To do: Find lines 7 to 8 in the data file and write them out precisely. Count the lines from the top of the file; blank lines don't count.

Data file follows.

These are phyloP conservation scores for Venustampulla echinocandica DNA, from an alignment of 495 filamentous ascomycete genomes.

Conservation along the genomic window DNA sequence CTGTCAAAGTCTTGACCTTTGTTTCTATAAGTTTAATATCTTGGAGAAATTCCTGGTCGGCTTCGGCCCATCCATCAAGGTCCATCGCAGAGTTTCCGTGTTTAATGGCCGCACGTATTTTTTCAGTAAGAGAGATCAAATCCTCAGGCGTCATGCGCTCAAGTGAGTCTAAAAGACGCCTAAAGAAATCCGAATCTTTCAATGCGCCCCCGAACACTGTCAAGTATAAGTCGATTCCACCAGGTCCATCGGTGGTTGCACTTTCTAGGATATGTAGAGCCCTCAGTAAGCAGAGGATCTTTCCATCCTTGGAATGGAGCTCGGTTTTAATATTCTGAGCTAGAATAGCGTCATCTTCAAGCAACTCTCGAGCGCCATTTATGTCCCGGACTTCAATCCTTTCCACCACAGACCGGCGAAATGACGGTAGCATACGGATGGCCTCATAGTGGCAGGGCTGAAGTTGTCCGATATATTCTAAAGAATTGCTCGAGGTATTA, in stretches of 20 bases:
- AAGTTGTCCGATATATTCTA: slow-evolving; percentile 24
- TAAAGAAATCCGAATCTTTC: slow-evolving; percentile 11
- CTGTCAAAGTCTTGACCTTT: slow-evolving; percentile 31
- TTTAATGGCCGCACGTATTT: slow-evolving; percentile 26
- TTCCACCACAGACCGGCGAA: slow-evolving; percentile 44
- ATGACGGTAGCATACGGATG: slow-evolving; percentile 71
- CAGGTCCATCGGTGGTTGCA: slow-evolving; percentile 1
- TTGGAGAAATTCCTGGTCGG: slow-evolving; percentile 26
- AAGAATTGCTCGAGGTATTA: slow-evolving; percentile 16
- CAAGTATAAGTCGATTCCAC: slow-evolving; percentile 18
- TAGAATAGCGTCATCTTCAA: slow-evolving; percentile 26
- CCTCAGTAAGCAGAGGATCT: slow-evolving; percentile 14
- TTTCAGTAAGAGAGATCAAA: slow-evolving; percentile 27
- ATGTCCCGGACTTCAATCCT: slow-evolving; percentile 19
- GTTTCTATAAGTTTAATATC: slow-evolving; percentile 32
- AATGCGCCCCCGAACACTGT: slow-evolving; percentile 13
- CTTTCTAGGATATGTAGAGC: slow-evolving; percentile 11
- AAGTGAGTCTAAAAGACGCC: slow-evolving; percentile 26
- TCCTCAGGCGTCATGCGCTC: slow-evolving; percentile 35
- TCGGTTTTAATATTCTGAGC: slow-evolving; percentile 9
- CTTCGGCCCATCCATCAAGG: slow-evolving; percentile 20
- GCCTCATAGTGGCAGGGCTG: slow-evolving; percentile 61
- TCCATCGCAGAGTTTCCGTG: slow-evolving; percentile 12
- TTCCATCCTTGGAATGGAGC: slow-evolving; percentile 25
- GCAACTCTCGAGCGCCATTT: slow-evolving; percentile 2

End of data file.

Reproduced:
- TTCCACCACAGACCGGCGAA: slow-evolving; percentile 44
- ATGACGGTAGCATACGGATG: slow-evolving; percentile 71